So there I was grateful to be alive and also aware that I had come to a place where everything was and had to be different because the moment I chose to take an overdose I could not turn back. The place I landed was a miracle, a place that had the potential for release from suffering, a calm had been given for me to discern how I was to proceed I had to figure “it” out and the stark but ultimately loving place that was my psychiatry ward was the place for me to do it because a group of highly skilled professionals were not going to let me hurt myself and were very willing to help me face my new prospects. During many long hours of sitting in quietness it became clearer that my relationships had to change – relationships that had been put under unimaginable strain but were still if by a thread miraculously hanging on, my self harming habits of cutting and disordered eating had to stop, I had to accept that I was misusing alcohol. I had to face that my hiding away physically and emotionally had to stop and that I needed people, I need friends. And I had to stop pretending I was OK when I wasn’t, I had to stop putting on a “happy” front and face reality rather than cover it up. Somehow my life had been given back to me not just as it had been before but instead I had been given some clarity to consider how I was going to carry on and renew my life.
I knew very clearly what had to stop and what had to change yet why hadn’t I been able to see these things before? Quite simply I was blinded, blinded and shekled to my traumatized past. I held on so tightly to my past that I thought I would have control over it but instead all it had done was control me, twist me, torment me, harass me, torture me and terrifyingly it nearly destroyed me and in doing so my past would have destroyed not just my life but the lives of my children, my husband, my mother and stepfather, my brothers and my friends. I will never forget sitting opposite my psychiatrist and saying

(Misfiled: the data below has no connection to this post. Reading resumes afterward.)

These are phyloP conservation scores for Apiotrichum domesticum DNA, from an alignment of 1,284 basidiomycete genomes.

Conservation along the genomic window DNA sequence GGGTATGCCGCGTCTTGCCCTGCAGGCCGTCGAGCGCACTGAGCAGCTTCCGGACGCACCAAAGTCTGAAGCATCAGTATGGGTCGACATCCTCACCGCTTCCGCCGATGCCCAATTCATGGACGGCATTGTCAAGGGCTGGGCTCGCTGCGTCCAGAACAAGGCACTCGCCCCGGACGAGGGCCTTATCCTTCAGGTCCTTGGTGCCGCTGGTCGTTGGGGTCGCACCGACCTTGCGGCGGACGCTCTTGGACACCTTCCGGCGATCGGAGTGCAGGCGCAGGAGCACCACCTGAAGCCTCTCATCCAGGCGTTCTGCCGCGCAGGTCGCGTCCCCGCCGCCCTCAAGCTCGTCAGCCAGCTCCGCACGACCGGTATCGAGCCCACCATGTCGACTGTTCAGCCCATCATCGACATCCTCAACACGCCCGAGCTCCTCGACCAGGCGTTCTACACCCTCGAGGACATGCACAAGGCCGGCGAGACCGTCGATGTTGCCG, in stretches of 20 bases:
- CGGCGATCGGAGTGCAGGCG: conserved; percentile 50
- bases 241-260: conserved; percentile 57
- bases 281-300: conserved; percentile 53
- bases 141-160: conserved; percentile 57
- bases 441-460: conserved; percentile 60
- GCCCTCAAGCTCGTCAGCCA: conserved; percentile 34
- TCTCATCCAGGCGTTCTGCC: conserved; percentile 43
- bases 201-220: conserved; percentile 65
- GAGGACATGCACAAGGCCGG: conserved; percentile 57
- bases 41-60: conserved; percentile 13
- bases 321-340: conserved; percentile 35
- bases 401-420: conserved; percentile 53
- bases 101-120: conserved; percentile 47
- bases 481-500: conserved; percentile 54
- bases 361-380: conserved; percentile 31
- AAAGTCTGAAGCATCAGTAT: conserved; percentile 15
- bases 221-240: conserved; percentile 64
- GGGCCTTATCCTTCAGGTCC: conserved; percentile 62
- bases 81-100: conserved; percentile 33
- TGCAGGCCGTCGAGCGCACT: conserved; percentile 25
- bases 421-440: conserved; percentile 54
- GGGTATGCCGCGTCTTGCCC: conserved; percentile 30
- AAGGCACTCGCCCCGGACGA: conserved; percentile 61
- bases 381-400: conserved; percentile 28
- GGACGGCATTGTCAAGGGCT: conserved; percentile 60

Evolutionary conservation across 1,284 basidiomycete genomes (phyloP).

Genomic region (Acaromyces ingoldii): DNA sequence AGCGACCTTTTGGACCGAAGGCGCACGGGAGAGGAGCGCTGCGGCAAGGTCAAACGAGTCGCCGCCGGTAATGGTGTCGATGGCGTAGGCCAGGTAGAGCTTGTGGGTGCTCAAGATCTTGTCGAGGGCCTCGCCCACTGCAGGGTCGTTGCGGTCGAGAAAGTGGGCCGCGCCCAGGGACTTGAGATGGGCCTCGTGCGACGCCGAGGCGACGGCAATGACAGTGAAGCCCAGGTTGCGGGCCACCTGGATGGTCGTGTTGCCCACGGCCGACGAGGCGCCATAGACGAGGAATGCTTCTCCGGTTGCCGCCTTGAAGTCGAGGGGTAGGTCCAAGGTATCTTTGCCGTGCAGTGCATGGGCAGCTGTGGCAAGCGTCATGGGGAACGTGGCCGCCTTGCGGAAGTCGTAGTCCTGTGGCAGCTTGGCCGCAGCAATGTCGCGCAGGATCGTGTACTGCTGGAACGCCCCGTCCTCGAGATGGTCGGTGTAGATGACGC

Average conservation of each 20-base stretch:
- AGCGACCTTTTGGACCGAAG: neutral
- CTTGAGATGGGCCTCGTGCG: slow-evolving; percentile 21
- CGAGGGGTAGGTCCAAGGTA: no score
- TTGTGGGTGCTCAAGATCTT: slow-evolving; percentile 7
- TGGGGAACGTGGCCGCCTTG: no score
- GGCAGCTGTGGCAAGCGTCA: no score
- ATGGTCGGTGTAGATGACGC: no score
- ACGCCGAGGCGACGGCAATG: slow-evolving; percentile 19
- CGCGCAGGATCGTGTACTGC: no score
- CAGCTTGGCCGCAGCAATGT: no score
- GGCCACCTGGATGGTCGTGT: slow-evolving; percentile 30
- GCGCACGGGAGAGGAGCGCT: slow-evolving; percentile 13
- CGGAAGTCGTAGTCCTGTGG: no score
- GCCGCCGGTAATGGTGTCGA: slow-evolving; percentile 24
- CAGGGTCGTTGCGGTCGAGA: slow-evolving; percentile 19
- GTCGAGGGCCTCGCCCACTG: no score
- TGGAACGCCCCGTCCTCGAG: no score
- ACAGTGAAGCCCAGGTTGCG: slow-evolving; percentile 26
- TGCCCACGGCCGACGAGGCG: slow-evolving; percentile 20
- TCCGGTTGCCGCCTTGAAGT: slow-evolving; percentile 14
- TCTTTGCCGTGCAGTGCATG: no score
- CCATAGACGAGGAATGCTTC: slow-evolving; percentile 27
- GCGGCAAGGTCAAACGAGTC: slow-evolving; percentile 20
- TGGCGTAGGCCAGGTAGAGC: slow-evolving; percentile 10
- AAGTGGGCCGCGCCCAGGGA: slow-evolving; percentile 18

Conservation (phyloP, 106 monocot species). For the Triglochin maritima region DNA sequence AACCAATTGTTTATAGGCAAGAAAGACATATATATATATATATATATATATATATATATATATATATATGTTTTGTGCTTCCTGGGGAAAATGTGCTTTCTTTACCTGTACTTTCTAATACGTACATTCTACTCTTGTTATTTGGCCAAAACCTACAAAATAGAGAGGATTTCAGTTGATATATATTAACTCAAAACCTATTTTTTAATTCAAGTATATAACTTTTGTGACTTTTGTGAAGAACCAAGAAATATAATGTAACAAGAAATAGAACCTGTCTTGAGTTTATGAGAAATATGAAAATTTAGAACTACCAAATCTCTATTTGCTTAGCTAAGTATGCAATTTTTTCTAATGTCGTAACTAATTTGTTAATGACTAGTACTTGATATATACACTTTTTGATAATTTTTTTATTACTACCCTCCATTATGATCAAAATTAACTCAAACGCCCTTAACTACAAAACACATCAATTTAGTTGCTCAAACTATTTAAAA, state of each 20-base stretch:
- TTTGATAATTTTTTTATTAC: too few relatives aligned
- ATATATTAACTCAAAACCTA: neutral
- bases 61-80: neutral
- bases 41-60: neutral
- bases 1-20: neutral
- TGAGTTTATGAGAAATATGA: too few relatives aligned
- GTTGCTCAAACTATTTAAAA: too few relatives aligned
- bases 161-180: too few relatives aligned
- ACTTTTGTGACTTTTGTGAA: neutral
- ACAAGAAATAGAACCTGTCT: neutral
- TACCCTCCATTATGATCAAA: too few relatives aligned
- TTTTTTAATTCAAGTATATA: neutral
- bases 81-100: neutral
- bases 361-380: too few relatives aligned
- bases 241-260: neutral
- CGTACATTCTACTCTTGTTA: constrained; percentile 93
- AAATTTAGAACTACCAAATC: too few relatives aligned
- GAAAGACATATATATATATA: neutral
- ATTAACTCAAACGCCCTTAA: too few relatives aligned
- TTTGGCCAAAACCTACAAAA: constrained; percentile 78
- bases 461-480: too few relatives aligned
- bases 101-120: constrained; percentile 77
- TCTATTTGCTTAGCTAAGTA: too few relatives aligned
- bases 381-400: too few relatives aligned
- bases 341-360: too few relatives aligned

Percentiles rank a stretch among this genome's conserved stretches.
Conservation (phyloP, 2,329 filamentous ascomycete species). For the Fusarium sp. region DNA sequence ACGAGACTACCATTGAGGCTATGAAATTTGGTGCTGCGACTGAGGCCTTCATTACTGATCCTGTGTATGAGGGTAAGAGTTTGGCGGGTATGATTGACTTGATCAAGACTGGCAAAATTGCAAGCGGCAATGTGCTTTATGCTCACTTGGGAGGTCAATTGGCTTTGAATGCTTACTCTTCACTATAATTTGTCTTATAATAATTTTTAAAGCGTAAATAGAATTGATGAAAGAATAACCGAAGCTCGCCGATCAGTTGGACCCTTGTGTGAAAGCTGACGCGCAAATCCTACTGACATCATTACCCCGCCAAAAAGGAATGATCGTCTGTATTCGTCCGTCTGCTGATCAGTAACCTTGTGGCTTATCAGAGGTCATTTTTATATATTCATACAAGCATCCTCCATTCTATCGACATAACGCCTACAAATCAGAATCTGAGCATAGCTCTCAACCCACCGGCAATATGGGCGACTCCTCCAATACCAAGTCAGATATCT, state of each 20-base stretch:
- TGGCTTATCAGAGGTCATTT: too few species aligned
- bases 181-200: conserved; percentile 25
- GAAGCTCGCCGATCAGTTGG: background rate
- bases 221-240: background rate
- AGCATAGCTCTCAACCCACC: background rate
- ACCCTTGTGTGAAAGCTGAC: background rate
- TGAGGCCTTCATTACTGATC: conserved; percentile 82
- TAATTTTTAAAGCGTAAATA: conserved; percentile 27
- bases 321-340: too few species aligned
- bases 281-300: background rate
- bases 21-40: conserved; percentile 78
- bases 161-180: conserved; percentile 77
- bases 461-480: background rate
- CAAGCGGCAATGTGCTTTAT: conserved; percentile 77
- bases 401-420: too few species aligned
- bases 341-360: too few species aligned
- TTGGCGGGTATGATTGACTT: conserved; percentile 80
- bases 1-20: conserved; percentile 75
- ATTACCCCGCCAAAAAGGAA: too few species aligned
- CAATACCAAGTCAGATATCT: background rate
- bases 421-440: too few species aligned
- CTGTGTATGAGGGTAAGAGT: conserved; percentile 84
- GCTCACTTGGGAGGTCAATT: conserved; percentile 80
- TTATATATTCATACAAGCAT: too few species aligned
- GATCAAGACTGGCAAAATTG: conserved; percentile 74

“I have to let go of my past, its time to let it go, I want to let it go”
and paradoxically like someone who has to let a family member go into the arms of death I had to let my haunted past go there too, allow my past to rest in peace.
As I said at the beginning of this post I can’t write in one go the enormity of the last eight weeks so I’ll draw this part to a close with this;
I haven’t talked about the big piece, the God piece … Those first few days after I came out of the coma I was quite scared of facing God – I had no idea what to say to my maker as I had frankly run screaming from him and plunged myself into oblivion, I could have very easily get all tangled up in the sin of suicide and how I was ever to return to him. I admit I had no clue as to how to face my Love but as the days passed and I lay thinking about the future, my real live future, this future that I was frankly becoming excited about I also became very aware of God. He had never left me – not for one moment had he left me! One night as I lay in my hospital bed I became aware that my hands were lying open and I felt the sensation of something being placed into my hands, I wasn’t scared instead I knew very instinctually that God had placed my life back into my hands and that God knew I was ready and because he knew I was ready I somehow trusted that I really was ready to take back my life, myself. And that night with an overwhelming sense of love I slipped into a calm sleep. Now every morning that I wake is a new day of joys and yes of course challenges and as I am now unloading the past I can walk more freely and journey on with Love xxx